It is interesting to note that George Dow gives some details of MS&LR headcodes, which includes the note "MS&L trains on foreign companies' lines must carry the headlights prescribed by the respective companies." (Sadly he doesn't reference GCR codes.) This procedure is noted in various other companies' listings, such as L&YR, but in 1911 the Cambrian, which didn't have its own system of codes, noted that GCR trains would carry their unique codes, including three lamps for express and slow passenger specials.

Edited by Nick Holliday
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15 hours ago, Compound2632 said:

 

That is the same as the Midland document to which I linked earlier. No. 6 is the Midland's class B

 

 

I don't think that's quite what I said. I doubt that very many Class A goods trains conveyed many wagons with vacuum brakes  (or Westinghouse on some lines). As the Midland Record article states, the proportion of wagons equipped with the vacuum brake, or through piped, was miniscule. @Crimson Rambler pointed out that the Manchester-London express goods train I mentioned was a Fitted Goods No. 2 (per the article) which was not exclusively composed of fitted or piped wagons - there was an unfitted tail. I think it's clear from these Fitted Goods categories that Class A was not generally fitted, or even had a fitted head (to use later terminology).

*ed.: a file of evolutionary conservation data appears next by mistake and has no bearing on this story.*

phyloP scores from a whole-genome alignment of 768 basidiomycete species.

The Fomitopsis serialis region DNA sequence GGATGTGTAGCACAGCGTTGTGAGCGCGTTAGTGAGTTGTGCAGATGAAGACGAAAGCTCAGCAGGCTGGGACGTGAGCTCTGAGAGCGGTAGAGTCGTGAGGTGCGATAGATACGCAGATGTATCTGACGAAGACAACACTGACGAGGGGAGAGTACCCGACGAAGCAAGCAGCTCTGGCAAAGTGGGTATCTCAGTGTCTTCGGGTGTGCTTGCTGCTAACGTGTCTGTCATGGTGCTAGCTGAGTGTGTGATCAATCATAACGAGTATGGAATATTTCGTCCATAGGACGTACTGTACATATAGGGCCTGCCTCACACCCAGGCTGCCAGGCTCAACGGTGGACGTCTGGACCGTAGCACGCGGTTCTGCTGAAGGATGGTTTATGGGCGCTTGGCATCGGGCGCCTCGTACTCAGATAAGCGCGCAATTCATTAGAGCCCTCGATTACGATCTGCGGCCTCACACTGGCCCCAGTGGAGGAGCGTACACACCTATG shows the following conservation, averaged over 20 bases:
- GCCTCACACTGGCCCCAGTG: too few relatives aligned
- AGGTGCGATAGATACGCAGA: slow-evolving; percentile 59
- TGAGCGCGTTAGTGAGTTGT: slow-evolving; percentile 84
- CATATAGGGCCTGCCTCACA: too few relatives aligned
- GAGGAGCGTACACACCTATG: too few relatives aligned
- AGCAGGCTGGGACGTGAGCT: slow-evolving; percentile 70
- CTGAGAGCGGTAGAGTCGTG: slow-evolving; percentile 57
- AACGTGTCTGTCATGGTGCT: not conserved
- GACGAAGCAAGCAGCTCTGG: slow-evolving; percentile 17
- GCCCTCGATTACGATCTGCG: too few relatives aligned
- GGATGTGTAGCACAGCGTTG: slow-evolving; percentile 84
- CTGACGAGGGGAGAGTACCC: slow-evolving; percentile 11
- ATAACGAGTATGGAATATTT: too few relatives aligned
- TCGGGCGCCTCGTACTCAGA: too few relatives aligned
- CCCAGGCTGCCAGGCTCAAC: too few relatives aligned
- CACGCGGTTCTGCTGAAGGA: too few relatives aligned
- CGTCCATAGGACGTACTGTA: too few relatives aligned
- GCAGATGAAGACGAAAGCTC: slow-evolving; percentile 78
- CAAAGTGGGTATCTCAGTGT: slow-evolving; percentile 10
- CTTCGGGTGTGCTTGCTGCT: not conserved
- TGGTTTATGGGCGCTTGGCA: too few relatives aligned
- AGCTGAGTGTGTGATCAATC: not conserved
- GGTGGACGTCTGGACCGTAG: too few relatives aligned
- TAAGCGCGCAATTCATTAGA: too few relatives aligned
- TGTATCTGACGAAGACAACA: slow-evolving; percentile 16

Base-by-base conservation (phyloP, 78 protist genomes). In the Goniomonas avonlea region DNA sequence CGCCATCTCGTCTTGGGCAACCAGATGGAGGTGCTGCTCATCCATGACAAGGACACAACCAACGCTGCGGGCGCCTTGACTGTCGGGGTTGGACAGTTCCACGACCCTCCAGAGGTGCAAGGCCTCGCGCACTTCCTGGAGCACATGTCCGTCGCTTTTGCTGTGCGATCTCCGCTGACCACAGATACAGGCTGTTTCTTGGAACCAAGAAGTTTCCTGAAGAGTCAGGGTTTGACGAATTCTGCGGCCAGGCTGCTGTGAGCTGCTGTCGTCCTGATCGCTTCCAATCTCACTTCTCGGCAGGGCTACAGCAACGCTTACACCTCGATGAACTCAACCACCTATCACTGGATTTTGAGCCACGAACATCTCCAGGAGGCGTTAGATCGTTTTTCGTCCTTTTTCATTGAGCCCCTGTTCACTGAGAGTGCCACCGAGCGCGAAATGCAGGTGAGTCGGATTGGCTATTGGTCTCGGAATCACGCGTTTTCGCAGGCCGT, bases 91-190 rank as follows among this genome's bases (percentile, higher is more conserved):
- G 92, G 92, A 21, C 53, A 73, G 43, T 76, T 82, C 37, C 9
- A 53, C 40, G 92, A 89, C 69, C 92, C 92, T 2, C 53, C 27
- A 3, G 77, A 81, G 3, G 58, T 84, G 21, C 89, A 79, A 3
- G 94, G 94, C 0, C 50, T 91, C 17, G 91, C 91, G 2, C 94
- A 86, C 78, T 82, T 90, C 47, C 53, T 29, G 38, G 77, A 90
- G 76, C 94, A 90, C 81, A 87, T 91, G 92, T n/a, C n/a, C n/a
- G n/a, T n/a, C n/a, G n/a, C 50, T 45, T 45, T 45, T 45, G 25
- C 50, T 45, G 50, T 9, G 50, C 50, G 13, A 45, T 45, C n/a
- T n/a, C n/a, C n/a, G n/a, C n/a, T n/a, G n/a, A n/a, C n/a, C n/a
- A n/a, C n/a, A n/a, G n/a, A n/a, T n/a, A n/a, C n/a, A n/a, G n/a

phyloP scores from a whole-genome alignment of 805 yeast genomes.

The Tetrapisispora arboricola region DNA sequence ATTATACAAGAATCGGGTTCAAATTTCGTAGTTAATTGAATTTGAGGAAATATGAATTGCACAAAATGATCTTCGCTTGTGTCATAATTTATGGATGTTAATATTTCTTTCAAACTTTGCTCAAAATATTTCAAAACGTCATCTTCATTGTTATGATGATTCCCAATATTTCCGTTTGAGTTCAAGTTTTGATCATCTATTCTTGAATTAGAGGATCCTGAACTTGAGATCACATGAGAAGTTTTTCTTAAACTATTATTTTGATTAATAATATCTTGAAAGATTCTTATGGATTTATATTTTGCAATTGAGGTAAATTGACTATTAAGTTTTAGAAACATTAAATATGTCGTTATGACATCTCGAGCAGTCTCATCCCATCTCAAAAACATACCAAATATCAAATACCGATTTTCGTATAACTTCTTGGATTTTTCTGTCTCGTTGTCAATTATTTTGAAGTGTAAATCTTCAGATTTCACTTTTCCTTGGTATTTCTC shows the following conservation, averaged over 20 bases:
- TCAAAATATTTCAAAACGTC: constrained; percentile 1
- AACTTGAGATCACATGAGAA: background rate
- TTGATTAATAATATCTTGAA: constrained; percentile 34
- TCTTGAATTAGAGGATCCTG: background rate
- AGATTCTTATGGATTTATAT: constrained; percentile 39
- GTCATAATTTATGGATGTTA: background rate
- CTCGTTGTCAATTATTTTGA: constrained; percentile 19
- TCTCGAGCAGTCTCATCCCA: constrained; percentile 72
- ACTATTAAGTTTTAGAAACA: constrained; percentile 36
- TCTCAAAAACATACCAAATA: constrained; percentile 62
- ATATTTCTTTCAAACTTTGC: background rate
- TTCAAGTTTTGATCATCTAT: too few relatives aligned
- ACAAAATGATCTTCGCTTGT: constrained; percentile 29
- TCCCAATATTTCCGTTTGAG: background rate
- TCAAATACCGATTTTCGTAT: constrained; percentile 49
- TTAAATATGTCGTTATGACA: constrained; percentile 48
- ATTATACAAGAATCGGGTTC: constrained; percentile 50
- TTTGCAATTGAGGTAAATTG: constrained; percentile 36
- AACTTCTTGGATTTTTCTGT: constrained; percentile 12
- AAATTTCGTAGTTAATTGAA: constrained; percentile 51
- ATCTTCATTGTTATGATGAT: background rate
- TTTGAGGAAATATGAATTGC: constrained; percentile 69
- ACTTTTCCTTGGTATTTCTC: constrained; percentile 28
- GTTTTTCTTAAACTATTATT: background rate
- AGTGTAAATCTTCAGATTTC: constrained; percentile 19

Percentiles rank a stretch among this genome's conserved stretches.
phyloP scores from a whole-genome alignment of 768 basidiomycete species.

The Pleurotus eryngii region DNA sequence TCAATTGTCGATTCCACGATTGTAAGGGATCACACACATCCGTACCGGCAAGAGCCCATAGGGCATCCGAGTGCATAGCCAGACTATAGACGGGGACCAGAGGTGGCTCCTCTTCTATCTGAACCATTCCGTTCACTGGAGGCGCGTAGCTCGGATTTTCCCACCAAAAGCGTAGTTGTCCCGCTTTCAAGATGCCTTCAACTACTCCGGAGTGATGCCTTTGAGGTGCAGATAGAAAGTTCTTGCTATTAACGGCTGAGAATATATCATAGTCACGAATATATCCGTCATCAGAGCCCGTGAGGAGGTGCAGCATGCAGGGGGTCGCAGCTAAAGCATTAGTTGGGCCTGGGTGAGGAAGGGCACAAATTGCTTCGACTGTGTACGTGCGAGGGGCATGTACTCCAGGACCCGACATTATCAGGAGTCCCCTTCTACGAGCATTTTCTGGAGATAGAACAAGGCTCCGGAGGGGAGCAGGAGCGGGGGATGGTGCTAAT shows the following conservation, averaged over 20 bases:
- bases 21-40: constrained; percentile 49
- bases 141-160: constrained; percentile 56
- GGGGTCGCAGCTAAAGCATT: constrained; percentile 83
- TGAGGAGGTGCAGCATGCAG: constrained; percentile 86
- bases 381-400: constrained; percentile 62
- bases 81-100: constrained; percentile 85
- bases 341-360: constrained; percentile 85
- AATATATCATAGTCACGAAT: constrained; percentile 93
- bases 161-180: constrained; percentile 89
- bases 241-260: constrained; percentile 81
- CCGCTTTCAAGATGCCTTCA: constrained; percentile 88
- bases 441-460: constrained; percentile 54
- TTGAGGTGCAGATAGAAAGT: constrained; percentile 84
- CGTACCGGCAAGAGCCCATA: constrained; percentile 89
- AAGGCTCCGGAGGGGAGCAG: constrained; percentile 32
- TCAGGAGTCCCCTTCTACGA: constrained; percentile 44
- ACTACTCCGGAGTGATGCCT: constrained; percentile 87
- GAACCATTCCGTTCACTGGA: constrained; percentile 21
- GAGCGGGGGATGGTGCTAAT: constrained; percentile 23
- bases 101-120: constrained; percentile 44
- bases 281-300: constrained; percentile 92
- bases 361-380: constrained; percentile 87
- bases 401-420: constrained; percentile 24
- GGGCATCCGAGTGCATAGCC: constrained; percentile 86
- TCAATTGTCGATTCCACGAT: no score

The Midland 1911 GA makes no mention of fitted wagons in Class A or Class B Goods etc train.

 

Class B is described thus -

Fish, Meat, or Fruit Train composed of Goods Stock, Express Cattle, or Express Goods Train,  Class A :-